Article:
Why this NSW small business owner says the COVID-19 support package is ‘unfair’


Kara Cooper, owner of Mount Vic and Me in the Blue Mountains, New South Wales.

Small businesses in New South Wales say the latest round of COVID-19 business support lacks a clear eligibility criteria and shouldn’t leave out the smallest operators. 

The coronavirus support package, jointly announced by the NSW and federal governments yesterday, includes a cashflow payment for struggling businesses that retain their staff throughout the lockdown and new grants for micro businesses.

Kara Cooper, owner of Mount Vic and Me in the Blue Mountains, says while the support might help her retain her only casual staff member, it unfairly denies assistance to small operators in the region, and means small businesses will need to consult their accountants to navigate the eligibility criteria.  

“If I can get 40% support in my employee’s wages, it’s better than nothing. I need her to work a lot more but I can’t afford it,” Cooper tells SmartCompany.

Cooper, who operates a gift wear store in Mount Victoria, assumes she’s eligible to receive the cashflow boost payments but is waiting for the eligibility criteria to be announced before she sees her accountant.

“[My employee’s] hours have absolutely dwindled. I’ve said to her that I’ll wait and see what my accountant says will be best for the business,” she says.

Despite the package including a new fortnightly grant for micro businesses with annual turnover between $30,000 to $75,000, Cooper says it’s still “not fair to smaller businesses”.

“I feel that it’s not fair to smaller businesses that are happy making less than $30,000 a year,” she says.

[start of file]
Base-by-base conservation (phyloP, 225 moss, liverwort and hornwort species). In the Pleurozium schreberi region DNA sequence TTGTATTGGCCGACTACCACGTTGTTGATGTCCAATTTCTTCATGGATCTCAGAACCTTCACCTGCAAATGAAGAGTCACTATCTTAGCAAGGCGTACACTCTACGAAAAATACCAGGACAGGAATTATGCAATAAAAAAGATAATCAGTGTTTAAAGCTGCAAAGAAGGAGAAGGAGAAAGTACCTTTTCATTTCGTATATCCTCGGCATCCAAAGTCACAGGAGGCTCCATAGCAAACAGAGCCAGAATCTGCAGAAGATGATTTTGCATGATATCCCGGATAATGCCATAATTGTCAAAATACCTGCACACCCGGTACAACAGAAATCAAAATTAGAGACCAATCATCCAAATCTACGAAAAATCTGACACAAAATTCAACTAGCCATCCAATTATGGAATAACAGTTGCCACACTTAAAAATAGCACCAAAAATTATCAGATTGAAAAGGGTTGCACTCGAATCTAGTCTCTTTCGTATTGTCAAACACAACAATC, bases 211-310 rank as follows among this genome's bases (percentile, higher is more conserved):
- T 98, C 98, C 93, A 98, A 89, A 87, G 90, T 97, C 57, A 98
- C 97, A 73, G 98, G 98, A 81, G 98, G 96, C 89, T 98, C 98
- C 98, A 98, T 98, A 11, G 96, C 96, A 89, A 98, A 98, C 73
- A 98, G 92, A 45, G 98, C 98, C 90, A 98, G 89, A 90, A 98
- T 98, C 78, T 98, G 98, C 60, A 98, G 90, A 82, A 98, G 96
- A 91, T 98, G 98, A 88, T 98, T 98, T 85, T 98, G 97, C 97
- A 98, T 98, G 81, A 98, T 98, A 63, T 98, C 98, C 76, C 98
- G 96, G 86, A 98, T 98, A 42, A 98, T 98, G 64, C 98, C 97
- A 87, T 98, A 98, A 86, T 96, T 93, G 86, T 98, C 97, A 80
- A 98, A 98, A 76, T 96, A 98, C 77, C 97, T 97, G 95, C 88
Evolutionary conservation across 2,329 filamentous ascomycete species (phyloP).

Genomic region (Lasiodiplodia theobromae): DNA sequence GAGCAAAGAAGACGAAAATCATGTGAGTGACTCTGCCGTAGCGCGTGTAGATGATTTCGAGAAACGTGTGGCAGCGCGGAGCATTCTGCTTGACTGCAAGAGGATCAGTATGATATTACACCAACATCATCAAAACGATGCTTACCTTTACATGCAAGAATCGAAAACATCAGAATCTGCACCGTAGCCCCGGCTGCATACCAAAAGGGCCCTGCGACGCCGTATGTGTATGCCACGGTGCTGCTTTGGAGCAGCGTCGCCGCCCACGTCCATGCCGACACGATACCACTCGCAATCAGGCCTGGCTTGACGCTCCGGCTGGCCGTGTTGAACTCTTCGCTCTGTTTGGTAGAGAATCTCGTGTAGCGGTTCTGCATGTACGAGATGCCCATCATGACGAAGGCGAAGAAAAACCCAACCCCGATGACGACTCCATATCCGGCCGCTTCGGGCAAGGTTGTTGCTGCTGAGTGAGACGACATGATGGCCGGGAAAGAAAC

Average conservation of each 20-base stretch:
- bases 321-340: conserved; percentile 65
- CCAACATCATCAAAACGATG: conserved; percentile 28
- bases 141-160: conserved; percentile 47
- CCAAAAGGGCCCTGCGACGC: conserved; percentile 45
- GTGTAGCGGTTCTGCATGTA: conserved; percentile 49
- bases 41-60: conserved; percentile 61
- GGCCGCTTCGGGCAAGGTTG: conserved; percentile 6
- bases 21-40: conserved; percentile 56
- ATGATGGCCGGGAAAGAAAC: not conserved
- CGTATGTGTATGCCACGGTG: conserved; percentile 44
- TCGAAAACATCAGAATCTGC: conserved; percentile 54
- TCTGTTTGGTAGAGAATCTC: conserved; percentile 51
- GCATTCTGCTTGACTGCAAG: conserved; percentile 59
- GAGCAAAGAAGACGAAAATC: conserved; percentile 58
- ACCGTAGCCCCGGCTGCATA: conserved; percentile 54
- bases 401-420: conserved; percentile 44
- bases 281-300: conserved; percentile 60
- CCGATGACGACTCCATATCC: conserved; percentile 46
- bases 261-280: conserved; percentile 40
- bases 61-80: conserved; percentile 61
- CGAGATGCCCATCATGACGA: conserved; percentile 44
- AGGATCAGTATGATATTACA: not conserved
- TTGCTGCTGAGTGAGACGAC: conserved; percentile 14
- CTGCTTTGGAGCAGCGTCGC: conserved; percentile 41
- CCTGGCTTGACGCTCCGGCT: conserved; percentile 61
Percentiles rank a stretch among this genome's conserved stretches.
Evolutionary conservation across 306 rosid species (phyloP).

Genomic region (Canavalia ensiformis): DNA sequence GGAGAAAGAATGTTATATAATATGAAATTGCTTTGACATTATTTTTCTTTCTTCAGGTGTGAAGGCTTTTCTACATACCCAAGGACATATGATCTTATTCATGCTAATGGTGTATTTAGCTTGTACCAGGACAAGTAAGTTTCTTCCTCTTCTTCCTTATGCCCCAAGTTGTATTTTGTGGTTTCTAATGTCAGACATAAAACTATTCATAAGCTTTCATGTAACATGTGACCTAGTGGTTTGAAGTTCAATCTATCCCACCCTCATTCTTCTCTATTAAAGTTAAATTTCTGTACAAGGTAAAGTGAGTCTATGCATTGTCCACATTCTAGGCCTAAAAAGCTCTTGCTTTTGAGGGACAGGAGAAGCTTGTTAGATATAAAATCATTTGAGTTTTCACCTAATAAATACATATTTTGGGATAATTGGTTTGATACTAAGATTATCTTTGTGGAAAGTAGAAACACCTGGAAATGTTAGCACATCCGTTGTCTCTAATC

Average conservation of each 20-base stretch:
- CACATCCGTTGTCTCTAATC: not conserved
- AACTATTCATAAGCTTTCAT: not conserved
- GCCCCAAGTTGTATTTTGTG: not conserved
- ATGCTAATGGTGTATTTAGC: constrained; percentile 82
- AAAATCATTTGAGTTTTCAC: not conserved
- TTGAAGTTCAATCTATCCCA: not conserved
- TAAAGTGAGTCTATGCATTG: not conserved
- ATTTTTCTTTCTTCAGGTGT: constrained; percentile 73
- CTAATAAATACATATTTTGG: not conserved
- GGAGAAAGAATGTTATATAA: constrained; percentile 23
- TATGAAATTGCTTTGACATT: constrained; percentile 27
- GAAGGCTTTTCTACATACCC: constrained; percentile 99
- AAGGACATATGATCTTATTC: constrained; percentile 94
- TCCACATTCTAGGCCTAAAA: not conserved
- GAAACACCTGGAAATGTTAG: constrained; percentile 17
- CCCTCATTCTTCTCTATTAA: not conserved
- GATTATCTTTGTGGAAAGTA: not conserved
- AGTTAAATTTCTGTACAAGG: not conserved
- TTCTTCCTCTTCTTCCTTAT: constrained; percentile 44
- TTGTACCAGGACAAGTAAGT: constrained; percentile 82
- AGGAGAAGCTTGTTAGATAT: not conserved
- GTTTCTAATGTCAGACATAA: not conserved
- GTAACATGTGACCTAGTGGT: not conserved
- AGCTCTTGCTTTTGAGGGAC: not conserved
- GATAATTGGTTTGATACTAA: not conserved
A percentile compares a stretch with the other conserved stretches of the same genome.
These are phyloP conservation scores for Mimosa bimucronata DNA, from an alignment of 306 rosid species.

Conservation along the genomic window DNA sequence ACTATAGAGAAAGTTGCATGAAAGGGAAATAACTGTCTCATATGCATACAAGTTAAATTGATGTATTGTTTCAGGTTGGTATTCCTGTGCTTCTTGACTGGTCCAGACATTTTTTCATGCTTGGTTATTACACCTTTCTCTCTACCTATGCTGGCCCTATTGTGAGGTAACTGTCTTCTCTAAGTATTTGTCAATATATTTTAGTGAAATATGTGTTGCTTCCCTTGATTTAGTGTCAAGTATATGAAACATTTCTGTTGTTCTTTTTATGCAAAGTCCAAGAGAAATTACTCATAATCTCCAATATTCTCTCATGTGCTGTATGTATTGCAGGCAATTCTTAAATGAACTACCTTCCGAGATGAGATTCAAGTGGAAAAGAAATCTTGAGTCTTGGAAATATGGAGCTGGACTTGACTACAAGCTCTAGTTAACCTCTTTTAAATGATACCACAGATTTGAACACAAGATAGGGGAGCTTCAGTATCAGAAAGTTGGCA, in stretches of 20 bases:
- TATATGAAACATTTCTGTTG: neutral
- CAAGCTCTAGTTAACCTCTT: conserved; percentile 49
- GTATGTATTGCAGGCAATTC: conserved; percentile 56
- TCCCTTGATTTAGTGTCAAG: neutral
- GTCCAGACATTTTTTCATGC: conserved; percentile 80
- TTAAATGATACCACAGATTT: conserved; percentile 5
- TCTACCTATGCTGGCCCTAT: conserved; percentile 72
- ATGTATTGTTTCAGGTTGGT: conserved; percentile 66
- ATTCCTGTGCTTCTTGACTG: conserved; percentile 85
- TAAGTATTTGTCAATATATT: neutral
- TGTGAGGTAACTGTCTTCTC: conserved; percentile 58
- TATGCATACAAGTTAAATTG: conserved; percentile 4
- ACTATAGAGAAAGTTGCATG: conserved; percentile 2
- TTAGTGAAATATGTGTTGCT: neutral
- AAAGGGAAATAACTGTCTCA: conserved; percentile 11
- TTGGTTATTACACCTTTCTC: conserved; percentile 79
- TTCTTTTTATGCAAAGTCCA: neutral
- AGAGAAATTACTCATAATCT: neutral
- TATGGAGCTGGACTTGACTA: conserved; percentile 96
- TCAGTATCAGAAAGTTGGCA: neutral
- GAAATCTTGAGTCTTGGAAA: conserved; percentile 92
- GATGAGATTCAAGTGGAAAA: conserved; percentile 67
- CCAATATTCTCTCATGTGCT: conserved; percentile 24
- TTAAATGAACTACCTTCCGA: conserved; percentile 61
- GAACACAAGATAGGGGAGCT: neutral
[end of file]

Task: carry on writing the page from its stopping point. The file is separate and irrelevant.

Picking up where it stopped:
“I have a friend who just started a business in January, and she’s not even making $30,000 yet, and now she’s sitting there with a shop she can’t use and doesn’t know what the future will be like.”

Businesses in the Blue Mountains — an area largely dependent on tourism — have been struggling since October 2019. Following the bushfires during the summer, floods devastated the area and then the coronavirus pandemic hit last March.

Cooper says many businesses owners in the region are gearing up for Yulefest, which is a mid-year Christmas celebration that’s set to take place in August.

“I just feel like that’s not just going to happen. We’ll be really lucky to see it go ahead in August,” she says.

On Wednesday, the NSW government extended Sydney’s lockdown for a further two weeks, after the state recorded its second-highest daily figure since the current outbreak began.

NSW Health recorded 97 new local cases in the 24 hours to 8pm on Tuesday night, with 24 of those cases infectious within the community.

In a survey conducted by the women-led business mentoring service Small Business Women Australia, the majority of respondents said they would lose more than $10,000 if the lockdown were to last until the end of July.

Of the 500 survey respondents, 15% said they would lose up to $50,000 by the end of the month.

Amanda Rose, founder of Small Business Women Australia, tells SmartCompany the findings show that female business owners in retail, hospitality, beauty and events will suffer the most as a result of the restrictions.

“They’re most frustrated about a lack of communication about what’s essential business, about when the lockdown will end, and the lack of support for those turning over under $75,000,” Rose says.


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